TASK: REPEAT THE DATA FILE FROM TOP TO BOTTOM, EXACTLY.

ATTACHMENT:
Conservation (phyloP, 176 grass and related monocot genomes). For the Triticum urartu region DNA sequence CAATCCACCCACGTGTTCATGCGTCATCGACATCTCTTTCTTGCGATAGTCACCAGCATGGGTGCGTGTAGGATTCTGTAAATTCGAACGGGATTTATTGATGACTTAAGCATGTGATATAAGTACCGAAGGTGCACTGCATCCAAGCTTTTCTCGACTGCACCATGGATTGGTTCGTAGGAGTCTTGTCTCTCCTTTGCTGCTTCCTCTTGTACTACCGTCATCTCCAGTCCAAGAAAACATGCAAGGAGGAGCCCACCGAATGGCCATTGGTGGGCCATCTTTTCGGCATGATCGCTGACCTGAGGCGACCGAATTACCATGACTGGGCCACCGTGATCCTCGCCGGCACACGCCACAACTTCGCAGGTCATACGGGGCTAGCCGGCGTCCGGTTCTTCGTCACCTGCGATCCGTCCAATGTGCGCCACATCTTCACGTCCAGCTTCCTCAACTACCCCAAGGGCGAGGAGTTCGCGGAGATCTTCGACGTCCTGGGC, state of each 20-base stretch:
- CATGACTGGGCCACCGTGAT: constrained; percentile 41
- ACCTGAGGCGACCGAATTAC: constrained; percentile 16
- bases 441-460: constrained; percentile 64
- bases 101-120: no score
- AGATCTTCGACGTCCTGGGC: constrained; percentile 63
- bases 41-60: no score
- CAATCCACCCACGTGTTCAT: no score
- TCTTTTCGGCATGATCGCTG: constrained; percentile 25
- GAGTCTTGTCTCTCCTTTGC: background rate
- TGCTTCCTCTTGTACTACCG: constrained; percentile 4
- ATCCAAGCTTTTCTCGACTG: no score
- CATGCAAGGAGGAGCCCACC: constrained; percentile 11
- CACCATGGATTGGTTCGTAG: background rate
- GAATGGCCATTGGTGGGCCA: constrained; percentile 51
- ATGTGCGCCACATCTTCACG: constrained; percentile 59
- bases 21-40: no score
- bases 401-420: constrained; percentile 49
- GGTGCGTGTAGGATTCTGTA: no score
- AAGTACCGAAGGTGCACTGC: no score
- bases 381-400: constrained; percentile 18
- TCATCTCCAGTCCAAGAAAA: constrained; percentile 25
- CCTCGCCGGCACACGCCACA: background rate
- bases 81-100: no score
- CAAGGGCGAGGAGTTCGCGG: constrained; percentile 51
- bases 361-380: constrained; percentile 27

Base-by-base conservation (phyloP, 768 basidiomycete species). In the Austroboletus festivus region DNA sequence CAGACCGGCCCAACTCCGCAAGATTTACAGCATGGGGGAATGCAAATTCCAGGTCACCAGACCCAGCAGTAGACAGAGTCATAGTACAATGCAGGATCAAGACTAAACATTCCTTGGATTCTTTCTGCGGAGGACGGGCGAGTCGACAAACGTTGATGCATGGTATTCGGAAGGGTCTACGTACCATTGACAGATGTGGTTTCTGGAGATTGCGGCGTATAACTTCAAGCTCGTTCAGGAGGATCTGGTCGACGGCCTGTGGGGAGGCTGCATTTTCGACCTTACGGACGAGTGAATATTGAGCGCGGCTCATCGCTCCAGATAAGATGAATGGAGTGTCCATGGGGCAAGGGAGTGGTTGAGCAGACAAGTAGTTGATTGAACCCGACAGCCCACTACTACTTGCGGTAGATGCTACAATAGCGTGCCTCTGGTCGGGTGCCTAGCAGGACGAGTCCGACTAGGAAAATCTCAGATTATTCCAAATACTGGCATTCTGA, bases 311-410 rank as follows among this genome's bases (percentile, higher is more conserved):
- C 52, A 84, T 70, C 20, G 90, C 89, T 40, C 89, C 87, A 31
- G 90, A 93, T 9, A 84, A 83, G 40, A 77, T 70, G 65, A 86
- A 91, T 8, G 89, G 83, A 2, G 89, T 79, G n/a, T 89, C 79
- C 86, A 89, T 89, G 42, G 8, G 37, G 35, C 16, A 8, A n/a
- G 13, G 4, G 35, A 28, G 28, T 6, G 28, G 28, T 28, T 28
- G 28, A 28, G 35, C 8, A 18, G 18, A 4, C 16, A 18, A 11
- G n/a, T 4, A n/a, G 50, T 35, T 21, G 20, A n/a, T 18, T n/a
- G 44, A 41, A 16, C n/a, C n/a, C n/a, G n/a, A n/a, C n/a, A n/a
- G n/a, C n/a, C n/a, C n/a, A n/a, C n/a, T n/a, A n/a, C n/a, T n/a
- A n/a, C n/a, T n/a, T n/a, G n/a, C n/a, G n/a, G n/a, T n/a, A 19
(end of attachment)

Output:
Conservation (phyloP, 176 grass and related monocot genomes). For the Triticum urartu region DNA sequence CAATCCACCCACGTGTTCATGCGTCATCGACATCTCTTTCTTGCGATAGTCACCAGCATGGGTGCGTGTAGGATTCTGTAAATTCGAACGGGATTTATTGATGACTTAAGCATGTGATATAAGTACCGAAGGTGCACTGCATCCAAGCTTTTCTCGACTGCACCATGGATTGGTTCGTAGGAGTCTTGTCTCTCCTTTGCTGCTTCCTCTTGTACTACCGTCATCTCCAGTCCAAGAAAACATGCAAGGAGGAGCCCACCGAATGGCCATTGGTGGGCCATCTTTTCGGCATGATCGCTGACCTGAGGCGACCGAATTACCATGACTGGGCCACCGTGATCCTCGCCGGCACACGCCACAACTTCGCAGGTCATACGGGGCTAGCCGGCGTCCGGTTCTTCGTCACCTGCGATCCGTCCAATGTGCGCCACATCTTCACGTCCAGCTTCCTCAACTACCCCAAGGGCGAGGAGTTCGCGGAGATCTTCGACGTCCTGGGC, state of each 20-base stretch:
- CATGACTGGGCCACCGTGAT: constrained; percentile 41
- ACCTGAGGCGACCGAATTAC: constrained; percentile 16
- bases 441-460: constrained; percentile 64
- bases 101-120: no score
- AGATCTTCGACGTCCTGGGC: constrained; percentile 63
- bases 41-60: no score
- CAATCCACCCACGTGTTCAT: no score
- TCTTTTCGGCATGATCGCTG: constrained; percentile 25
- GAGTCTTGTCTCTCCTTTGC: background rate
- TGCTTCCTCTTGTACTACCG: constrained; percentile 4
- ATCCAAGCTTTTCTCGACTG: no score
- CATGCAAGGAGGAGCCCACC: constrained; percentile 11
- CACCATGGATTGGTTCGTAG: background rate
- GAATGGCCATTGGTGGGCCA: constrained; percentile 51
- ATGTGCGCCACATCTTCACG: constrained; percentile 59
- bases 21-40: no score
- bases 401-420: constrained; percentile 49
- GGTGCGTGTAGGATTCTGTA: no score
- AAGTACCGAAGGTGCACTGC: no score
- bases 381-400: constrained; percentile 18
- TCATCTCCAGTCCAAGAAAA: constrained; percentile 25
- CCTCGCCGGCACACGCCACA: background rate
- bases 81-100: no score
- CAAGGGCGAGGAGTTCGCGG: constrained; percentile 51
- bases 361-380: constrained; percentile 27

Base-by-base conservation (phyloP, 768 basidiomycete species). In the Austroboletus festivus region DNA sequence CAGACCGGCCCAACTCCGCAAGATTTACAGCATGGGGGAATGCAAATTCCAGGTCACCAGACCCAGCAGTAGACAGAGTCATAGTACAATGCAGGATCAAGACTAAACATTCCTTGGATTCTTTCTGCGGAGGACGGGCGAGTCGACAAACGTTGATGCATGGTATTCGGAAGGGTCTACGTACCATTGACAGATGTGGTTTCTGGAGATTGCGGCGTATAACTTCAAGCTCGTTCAGGAGGATCTGGTCGACGGCCTGTGGGGAGGCTGCATTTTCGACCTTACGGACGAGTGAATATTGAGCGCGGCTCATCGCTCCAGATAAGATGAATGGAGTGTCCATGGGGCAAGGGAGTGGTTGAGCAGACAAGTAGTTGATTGAACCCGACAGCCCACTACTACTTGCGGTAGATGCTACAATAGCGTGCCTCTGGTCGGGTGCCTAGCAGGACGAGTCCGACTAGGAAAATCTCAGATTATTCCAAATACTGGCATTCTGA, bases 311-410 rank as follows among this genome's bases (percentile, higher is more conserved):
- C 52, A 84, T 70, C 20, G 90, C 89, T 40, C 89, C 87, A 31
- G 90, A 93, T 9, A 84, A 83, G 40, A 77, T 70, G 65, A 86
- A 91, T 8, G 89, G 83, A 2, G 89, T 79, G n/a, T 89, C 79
- C 86, A 89, T 89, G 42, G 8, G 37, G 35, C 16, A 8, A n/a
- G 13, G 4, G 35, A 28, G 28, T 6, G 28, G 28, T 28, T 28
- G 28, A 28, G 35, C 8, A 18, G 18, A 4, C 16, A 18, A 11
- G n/a, T 4, A n/a, G 50, T 35, T 21, G 20, A n/a, T 18, T n/a
- G 44, A 41, A 16, C n/a, C n/a, C n/a, G n/a, A n/a, C n/a, A n/a
- G n/a, C n/a, C n/a, C n/a, A n/a, C n/a, T n/a, A n/a, C n/a, T n/a
- A n/a, C n/a, T n/a, T n/a, G n/a, C n/a, G n/a, G n/a, T n/a, A 19